by: Frederick Foote
Yet again, Americans are forced to ask the tough questions about guns and the Soul of the United States…
Facing the reality of another mass shooting, many of us are left asking ourselves questions, yet again, about what the United States of America stands for. The following questions are not rhetorical, and feedback is encouraged, as together we must find a way to sort out the rampant gun violence in America. In the wake of the events in Sutherland Springs, Texas we must ask ourselves:
1. Are we, the United States of America, a civilized nation?
2. Are we, the home to routine and increasingly violent mass murders, a beacon of peace, freedom, and democracy?
3. Are we fighting fourteen and sixteen year-old wars, and engaging in multiple conflicts around the world, while failing to address the threats of violence at home?
4. Are white males with assault weapons a threat to our domestic tranquility?
5. Are our legislative and congressional processes owned and operated by the National Rifle Association (NRA) and various gun manufacturers and lobbies?
6. Has internal violence against each other become a normal way of life for us?
7. Is our inability to address our patterns of mass violence indicative of a national moral and cultural deficit?
8. What is the Religious Right’s position on mass gun violence?
9. When are we going to make the study and prevention of domestic gun violence a high priority in this nation?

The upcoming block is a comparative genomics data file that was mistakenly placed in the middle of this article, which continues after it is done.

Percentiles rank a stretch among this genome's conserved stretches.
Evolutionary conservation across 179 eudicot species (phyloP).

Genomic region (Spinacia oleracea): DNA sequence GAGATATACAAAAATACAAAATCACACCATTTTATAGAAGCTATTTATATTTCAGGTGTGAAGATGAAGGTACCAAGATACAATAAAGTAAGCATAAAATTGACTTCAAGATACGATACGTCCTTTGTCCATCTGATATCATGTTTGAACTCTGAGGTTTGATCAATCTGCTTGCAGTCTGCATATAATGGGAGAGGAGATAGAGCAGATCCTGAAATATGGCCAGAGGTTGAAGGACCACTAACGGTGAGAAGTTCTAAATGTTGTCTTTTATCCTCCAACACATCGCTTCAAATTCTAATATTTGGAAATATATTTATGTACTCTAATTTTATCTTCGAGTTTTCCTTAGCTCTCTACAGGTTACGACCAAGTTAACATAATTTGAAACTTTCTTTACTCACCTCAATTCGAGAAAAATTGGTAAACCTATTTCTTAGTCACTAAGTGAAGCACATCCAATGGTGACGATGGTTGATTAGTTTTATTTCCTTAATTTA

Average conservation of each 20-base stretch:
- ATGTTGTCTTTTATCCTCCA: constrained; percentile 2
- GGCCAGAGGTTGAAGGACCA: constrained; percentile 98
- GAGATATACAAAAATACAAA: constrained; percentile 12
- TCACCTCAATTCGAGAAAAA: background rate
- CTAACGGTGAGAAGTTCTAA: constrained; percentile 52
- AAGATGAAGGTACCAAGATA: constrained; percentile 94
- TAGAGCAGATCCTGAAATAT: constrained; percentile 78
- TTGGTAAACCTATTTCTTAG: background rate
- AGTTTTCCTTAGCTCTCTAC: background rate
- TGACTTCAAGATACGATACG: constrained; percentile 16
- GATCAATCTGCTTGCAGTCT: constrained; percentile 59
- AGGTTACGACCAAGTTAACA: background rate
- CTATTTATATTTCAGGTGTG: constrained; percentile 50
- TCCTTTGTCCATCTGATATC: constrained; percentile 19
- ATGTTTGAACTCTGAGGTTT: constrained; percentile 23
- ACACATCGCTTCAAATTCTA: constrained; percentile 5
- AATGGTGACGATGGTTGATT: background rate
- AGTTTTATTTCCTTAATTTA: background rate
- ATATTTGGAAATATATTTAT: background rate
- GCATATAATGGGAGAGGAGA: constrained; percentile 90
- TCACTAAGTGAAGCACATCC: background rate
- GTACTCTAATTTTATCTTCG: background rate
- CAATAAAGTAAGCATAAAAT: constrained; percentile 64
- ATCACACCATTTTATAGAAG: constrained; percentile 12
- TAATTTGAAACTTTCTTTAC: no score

10. When will we start marketing Mass Violence Insurance to cover deaths and injuries from these events?
11. When will we have a calendar of mass murderers, so we can track, celebrate and mourn each event?
12. When will we add a standard moment of silence to our sporting events to pay tribute to the victims of these murder fests?
13. When will we have a national tour of mass murder sites for school children and tourists?
14. When will Las Vegas bookies start taking bets on the timing and number of victims of the next killing spree?
15. When will we start mass-marketing “I survived Las Vegas, Sandy Hook, Virginia Tech” T-shirts, sweatshirts, and hoodies?
16. When will our president become a “role model” and start carrying on national television?
17. When will new cars come equipped with gun and rifle holsters?
18. When will designer clothes include gun pockets?
19. When will we insist our elected officials only speak the truth about gun violence and not spout NRA talking points or make other fact free comments after each massacre?1
The preceding questions range from the obvious to the absurd. However, the absurd has been transformed into the norm in America. Gun violence is such a common part of American’s lives that we hardly bat an eye at the news of violent gun deaths, and are only shocked and dismayed when the mass killings impact the white majority. Gunshot deaths in communities of color are routinely ignored or dismissed as the behaviors of alien predators in a distant land that has no impact on the “general public.”
The majority of American’s gun fatalities were either suicides (21,175), homicides (11,208), or accidental discharges (505) in 2013, and this pattern has been consistent over the last few years. White gun deaths are more likely to be from suicides and black deaths from homicides. The gun is the common denominator and as long as we define gun ownership as a right, and don’t push towards increased gun control in America, we will undoubtedly continue to bear witness to routine mass murders, and thus be in some part responsible for the loss of lives due to our silent complicity.
- Question submitted by Bonnie Wilkins Overcott. [↩]